- Antenatal fetal heart rate monitoring using cardiotocography
- Fetal biophysical profile test scoring
- Vibroacoustic stimulation
- Amniotic fluid volume assessment
- Home vs. hospital-based bed rest and monitoring in high-risk pregnancy
- In-hospital fetal surveillance unit
- Fetal movement counting (this, however, does increase maternal awareness)
- Use of the partograph during labor
- Cardiotocography during labor with or without pulse oximetry
Amniotic Fluid Index
In studies performed, there was no difference in stillbirth, perinatal mortality, low Apgar scores or neonatal NICU admission among women who had AFI screening and those who did not. AFI testing resulted in twice as many cesareans and 60% more inductions than that of controls (Khunpradit et al. 2010). Stillbirth appears to occur with higher rates of oligohydramnios, but no protocol has lowered stillbirth or perinatal mortality rates (Haws et al. 2009).
Doppler Umbilical Artery or Uterine Artery Ultrasound
Existing research does not provide conclusive evidence that the use of routine umbilical artery Doppler ultrasound or combination of umbilical and uterine artery Doppler ultrasound in low-risk or unselected populations benefits either mother or baby (Alfirevic et al. 2010). Furthermore, despite the novelty of Doppler ultrasound testing, it has been evaluated by more random controlled trials than has any other biophysical test of fetal growth or well-being, but there is still little evidence that any form of routine Doppler velocimetry contributes to reductions in stillbirth rates (Haws et al. 2009).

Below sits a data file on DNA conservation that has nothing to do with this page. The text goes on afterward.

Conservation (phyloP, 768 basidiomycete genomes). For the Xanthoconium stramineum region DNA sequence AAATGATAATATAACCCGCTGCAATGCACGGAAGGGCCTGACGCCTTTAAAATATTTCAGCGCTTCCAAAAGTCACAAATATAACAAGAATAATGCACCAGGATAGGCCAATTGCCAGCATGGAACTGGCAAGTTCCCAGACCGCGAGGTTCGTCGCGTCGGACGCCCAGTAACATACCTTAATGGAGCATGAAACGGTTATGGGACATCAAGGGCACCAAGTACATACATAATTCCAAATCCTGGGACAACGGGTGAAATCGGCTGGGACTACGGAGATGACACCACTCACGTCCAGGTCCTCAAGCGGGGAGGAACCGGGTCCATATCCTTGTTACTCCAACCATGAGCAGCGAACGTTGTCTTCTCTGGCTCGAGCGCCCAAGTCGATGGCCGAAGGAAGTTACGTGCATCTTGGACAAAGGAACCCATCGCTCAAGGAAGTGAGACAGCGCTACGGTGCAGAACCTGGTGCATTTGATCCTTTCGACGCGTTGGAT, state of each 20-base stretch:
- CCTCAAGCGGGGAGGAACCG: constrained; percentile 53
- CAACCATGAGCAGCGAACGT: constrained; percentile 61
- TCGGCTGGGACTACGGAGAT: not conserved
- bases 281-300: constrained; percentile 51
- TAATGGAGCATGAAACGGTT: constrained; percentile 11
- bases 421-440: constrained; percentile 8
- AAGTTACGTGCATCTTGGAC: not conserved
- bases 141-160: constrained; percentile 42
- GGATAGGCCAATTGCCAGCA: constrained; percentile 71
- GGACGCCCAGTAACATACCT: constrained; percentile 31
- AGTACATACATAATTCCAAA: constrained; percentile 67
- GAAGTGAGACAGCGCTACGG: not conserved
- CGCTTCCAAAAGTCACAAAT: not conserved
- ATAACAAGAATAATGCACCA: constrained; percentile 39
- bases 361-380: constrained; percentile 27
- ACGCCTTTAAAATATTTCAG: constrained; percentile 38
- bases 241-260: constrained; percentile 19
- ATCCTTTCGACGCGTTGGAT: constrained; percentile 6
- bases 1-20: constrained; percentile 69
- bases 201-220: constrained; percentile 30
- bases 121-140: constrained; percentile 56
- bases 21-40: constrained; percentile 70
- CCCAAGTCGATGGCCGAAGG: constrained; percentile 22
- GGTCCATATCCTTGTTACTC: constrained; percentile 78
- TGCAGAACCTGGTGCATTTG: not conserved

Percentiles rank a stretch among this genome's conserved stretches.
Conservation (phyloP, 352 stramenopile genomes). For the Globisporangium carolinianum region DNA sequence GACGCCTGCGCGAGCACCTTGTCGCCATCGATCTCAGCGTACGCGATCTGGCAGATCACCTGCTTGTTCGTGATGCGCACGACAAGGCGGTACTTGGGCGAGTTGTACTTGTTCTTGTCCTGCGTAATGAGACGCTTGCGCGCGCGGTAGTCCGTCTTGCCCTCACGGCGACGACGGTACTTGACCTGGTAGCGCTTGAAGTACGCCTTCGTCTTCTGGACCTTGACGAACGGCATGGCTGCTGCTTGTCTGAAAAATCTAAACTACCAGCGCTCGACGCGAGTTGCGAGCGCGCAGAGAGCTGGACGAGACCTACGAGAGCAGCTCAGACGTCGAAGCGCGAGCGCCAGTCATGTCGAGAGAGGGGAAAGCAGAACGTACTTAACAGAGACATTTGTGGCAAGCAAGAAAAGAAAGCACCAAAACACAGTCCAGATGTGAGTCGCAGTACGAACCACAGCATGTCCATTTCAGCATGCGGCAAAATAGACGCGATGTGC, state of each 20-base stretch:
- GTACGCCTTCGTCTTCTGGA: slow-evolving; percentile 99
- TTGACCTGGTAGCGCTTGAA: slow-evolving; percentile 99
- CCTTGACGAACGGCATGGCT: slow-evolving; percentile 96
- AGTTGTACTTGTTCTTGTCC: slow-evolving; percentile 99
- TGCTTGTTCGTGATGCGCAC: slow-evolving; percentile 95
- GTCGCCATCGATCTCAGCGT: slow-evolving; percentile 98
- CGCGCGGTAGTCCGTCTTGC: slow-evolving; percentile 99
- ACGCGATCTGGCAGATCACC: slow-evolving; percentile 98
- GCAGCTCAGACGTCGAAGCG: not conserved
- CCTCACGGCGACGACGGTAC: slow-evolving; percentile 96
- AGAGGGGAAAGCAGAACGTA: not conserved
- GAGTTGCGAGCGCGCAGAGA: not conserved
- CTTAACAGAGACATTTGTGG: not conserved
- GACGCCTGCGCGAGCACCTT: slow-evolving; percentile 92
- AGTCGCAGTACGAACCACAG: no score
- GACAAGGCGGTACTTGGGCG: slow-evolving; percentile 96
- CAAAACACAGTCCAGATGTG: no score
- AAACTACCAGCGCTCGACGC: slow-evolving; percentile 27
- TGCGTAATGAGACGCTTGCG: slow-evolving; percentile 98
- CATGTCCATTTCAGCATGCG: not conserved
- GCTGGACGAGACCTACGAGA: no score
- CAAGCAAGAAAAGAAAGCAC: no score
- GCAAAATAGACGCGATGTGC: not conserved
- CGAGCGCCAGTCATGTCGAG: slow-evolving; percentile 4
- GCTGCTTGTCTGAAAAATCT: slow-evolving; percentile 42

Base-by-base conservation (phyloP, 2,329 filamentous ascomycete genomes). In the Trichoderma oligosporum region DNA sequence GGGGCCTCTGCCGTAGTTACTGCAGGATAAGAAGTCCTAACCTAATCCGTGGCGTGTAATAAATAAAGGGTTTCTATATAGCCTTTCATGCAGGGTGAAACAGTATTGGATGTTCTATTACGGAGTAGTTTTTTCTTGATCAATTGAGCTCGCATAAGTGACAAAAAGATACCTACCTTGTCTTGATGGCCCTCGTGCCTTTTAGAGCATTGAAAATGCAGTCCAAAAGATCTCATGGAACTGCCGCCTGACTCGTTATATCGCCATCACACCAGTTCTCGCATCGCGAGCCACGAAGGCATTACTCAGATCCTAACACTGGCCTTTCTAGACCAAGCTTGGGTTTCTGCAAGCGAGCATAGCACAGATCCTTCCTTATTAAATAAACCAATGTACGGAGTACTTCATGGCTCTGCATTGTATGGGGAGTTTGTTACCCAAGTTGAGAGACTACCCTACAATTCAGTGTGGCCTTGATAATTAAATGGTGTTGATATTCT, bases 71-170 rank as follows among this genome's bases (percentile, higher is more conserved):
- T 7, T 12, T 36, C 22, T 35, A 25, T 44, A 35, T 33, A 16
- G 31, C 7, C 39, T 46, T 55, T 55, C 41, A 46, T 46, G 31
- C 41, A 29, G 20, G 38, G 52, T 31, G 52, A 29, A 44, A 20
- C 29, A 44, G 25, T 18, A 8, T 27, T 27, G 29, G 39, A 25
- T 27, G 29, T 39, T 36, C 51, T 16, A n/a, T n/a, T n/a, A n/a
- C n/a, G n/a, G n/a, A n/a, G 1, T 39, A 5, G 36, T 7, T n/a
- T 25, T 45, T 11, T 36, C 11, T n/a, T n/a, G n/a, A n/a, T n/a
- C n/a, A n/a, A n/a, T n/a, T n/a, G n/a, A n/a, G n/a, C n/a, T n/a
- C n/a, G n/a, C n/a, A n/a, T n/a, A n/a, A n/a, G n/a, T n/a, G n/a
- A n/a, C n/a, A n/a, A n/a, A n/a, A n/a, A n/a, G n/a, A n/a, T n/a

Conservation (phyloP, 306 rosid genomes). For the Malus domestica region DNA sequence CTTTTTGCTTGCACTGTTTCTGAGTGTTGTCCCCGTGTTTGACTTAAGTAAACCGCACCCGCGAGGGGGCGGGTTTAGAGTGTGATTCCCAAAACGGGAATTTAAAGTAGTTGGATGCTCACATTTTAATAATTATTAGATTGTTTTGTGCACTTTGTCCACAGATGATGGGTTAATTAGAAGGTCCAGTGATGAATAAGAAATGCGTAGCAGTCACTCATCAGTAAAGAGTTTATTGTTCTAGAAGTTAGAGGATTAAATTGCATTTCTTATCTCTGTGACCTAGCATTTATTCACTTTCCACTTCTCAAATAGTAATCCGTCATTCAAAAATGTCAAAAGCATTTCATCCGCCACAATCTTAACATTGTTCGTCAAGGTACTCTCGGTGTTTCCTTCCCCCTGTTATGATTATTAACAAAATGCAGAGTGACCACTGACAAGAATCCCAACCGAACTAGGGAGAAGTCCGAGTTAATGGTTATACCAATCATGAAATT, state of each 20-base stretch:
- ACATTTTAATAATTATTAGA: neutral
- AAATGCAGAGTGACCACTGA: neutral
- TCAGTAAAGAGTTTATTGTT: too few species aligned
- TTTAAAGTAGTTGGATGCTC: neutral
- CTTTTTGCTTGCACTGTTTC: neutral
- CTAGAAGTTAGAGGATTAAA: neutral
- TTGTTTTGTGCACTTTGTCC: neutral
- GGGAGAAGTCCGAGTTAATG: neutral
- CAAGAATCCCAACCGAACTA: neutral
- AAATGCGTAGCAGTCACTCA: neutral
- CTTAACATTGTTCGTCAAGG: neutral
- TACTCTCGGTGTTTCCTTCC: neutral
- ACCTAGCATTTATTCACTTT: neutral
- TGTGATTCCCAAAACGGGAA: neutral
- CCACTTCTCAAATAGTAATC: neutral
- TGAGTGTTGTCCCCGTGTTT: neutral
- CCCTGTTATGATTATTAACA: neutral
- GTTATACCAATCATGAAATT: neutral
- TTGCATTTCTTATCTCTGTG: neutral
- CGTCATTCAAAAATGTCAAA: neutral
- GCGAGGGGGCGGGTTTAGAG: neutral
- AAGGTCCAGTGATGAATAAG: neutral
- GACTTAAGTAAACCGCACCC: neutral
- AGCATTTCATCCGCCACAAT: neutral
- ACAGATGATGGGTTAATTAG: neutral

Ultrasound Diagnosis of Placental Grading
There are no placental defects or qualities that can be seen on the delivered placenta (i.e., after birth) on gross or microscopic examination that are found solely in IUGR or postdate pregnancies (Apel-Sarid 2010). Since there are no placental defects unique to IUGR, and since ultrasound is too inaccurate to diagnose them properly even if they did occur, ultrasound diagnosis of placental pathology before birth is useless (Moran 2011).
Second Trimester Organ Scans